Miami senior ready when called upon

He is the oldest player on Miami University’s hockey team, one of six seniors on the roster. Five are regulars when the RedHawks hit the ice each weekend in their quest for a national championship.

Mason mostly watches the action on a television screen. He hasn’t dressed for a game since Jan. 12.

“I try not to even worry about it because the team’s rolling right now,” Mason said. “If they need me, I’ll step in and play my hardest. At this point, I just want to be a good teammate and be positive around the dressing room and be the old guy that plays a leadership role.”

He’s played in 10 games this season. Maybe he won’t play again. Nobody can say for sure, not even the man who makes out the lineup, MU coach Enrico Blasi.

Mason, a 5-foot-11, 178-pound forward, will keep battling in practice every day, playing his role. And if the team wins a title, he’ll be just as happy as everybody else.

“All you can do is just make everyone else better around you,” Mason said. “At the end of the day, if we win a championship, everyone gets a ring. No one’s name is on there. It’s just going to say Miami.”

He is a bit of a world traveler. That, along with the fact that he’s 25 years old, makes him view things with more of an experienced eye.

Mason spent his early years in Tilburg, Netherlands. It was just a starting point.

“My dad’s Canadian, and he went over to Europe to play hockey,” Mason said. “That’s where he met my mom, and she’s Dutch. They got married there, and I was born there and lived there for the first 13 years of my life.

“My dad was already a coach, so we kind of moved around with him. I lived in Switzerland for three years, in Germany for two years. I even lived in Italy for a year. Then when I was 18, I went to play juniors in Canada.”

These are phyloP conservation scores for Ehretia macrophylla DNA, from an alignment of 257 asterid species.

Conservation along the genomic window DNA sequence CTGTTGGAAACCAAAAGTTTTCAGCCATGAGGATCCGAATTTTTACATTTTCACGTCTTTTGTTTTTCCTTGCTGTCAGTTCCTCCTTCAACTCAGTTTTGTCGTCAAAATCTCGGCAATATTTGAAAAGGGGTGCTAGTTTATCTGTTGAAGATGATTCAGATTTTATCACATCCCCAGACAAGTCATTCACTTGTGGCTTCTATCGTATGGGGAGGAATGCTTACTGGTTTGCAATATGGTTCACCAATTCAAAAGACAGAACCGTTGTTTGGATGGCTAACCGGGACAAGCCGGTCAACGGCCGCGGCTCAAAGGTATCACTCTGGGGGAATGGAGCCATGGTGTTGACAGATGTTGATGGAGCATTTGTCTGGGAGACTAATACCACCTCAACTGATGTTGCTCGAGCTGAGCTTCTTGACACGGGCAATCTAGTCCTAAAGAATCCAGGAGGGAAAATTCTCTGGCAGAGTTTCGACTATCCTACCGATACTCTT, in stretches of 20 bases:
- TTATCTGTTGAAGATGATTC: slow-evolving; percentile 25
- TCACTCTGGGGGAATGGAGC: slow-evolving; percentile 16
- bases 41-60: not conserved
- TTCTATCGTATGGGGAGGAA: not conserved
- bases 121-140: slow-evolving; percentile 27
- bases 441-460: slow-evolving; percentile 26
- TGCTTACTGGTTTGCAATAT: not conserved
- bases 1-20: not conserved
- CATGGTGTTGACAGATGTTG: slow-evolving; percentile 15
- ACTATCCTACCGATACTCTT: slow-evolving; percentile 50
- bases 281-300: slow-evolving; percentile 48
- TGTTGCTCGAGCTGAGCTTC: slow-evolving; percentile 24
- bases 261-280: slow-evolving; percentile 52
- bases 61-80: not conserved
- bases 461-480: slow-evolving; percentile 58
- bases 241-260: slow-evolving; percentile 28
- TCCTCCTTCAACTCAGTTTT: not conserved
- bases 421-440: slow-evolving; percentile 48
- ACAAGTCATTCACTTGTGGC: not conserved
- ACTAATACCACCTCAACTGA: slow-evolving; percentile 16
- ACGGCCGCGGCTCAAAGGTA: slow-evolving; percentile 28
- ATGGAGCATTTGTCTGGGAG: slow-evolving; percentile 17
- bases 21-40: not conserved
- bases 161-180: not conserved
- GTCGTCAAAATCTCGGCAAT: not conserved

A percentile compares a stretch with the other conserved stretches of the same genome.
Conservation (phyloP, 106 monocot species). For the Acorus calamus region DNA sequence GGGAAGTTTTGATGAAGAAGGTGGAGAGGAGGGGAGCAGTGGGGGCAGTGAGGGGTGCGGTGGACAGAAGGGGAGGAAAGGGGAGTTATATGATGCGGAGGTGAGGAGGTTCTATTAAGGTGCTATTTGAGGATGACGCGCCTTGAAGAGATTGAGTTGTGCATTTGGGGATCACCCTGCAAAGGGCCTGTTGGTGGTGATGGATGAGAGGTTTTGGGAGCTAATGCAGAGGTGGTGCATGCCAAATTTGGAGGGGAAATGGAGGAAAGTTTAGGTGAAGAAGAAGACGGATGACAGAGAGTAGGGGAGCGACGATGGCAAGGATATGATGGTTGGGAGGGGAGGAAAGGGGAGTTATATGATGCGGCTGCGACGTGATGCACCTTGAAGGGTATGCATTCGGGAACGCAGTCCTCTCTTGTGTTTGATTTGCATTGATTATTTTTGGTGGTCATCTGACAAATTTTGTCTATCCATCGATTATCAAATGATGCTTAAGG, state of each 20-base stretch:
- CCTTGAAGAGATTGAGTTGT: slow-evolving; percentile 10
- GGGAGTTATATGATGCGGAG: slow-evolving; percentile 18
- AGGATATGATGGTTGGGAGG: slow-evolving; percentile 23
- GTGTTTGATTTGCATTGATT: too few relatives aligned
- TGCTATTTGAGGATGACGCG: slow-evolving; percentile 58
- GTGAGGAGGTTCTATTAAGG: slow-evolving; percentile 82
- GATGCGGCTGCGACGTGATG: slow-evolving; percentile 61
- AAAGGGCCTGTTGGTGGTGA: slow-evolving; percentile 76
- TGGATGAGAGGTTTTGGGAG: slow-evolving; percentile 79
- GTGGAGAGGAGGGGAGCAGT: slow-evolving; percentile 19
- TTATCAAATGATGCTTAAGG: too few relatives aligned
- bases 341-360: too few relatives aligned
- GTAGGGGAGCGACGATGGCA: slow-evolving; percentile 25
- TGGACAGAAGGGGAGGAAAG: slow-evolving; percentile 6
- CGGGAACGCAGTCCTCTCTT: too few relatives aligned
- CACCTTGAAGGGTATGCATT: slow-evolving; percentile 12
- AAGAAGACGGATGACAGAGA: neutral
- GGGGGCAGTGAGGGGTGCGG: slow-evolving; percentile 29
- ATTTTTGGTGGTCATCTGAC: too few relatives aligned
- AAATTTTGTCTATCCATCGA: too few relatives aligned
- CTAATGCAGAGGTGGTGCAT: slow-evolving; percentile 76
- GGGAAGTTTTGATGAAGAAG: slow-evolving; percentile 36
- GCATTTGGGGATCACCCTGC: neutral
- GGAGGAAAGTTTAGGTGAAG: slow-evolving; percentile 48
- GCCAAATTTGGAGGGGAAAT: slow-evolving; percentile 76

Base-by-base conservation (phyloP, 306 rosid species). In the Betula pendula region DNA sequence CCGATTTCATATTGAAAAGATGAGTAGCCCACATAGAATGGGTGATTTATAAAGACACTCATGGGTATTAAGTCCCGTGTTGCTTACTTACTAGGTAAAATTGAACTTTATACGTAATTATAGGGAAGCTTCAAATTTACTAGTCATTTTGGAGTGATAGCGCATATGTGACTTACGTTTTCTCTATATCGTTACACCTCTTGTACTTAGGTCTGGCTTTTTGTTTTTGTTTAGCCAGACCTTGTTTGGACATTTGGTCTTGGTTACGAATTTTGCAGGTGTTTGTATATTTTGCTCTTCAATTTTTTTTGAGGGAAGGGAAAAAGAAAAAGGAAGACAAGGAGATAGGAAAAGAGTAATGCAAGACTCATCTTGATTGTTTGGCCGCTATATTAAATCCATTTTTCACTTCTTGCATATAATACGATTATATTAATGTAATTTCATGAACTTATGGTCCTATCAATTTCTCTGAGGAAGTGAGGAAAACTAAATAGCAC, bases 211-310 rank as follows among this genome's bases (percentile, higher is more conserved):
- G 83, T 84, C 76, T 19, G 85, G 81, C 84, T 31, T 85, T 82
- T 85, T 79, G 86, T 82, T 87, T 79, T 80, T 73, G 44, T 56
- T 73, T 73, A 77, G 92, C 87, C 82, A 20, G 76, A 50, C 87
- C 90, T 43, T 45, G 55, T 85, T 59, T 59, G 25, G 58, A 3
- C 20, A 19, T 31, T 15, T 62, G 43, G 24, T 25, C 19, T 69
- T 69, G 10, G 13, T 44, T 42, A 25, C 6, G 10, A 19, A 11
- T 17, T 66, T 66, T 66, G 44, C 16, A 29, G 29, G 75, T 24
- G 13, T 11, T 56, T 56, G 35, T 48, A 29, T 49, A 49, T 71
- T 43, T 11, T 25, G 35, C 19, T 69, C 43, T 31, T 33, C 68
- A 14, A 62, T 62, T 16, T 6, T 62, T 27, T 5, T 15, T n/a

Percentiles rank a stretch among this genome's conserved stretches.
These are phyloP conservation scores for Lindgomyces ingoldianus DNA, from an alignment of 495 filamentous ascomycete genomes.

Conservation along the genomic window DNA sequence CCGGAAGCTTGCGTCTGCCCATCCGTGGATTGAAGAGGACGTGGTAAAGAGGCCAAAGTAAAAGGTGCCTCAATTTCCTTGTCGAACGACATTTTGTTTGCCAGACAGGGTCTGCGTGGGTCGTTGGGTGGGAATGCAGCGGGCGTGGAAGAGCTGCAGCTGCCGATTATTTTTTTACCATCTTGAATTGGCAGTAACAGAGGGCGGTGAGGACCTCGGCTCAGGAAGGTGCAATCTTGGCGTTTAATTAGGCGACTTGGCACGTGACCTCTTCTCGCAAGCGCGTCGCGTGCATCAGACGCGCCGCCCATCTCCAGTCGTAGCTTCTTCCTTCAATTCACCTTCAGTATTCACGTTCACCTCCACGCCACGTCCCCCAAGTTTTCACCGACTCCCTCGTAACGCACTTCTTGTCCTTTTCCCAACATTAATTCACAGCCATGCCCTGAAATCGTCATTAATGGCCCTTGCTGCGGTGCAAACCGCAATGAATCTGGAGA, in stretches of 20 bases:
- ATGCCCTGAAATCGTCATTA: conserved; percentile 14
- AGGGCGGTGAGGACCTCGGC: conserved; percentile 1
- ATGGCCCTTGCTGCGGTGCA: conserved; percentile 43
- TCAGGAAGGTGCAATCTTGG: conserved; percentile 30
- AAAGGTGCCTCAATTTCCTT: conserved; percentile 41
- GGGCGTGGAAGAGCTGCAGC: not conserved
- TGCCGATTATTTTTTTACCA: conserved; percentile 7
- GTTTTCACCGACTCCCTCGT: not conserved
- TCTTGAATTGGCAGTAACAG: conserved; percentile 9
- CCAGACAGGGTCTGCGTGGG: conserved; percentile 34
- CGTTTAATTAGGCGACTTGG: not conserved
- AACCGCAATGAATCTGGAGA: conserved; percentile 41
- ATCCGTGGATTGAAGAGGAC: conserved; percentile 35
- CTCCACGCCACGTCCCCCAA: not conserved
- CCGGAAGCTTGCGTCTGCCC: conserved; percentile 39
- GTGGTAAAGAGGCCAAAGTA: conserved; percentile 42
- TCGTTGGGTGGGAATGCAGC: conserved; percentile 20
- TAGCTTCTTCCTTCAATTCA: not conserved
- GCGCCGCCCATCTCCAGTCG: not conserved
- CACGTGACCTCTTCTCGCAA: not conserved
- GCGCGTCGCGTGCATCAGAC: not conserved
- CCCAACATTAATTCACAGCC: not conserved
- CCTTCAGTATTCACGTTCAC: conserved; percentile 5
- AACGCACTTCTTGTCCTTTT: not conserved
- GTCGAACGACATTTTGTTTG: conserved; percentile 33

He came to Miami and only played in seven games as a freshman and as a junior. Mason saw action in 24 games as a sophomore.

This year, he’s been a scratch more than an active player. The RedHawks are stocked with highly regarded freshmen and sophomores. Mason has essentially been engulfed by the depth chart.

“Our job is to recruit and try to better our team, so if we’re doing our jobs, that’s going to be the case sometimes,” Blasi said. “Steve’s been very respectful and professional in the way he’s handled a tough situation. He’s always got a smile on his face. It’s not like it’s awkward when you’re around him.”

The young guys play. He doesn’t. Mason gets it. He’s naturally not excited about it, but he gets it.

“I don’t think jealous is the right word,” Mason said. “They’re good guys and good players. I mean, I’m a good player too, but we’re just battling against each other. It’s whoever the coaches feel can get the job done. I’m fine with that.

“We have a pretty good team defense, so battling on Tuesday against our defensemen, it kind of is a game day. You’re out there battling your ass off, so it’s the same as a game. It’s not like I’m getting a lack of battle.”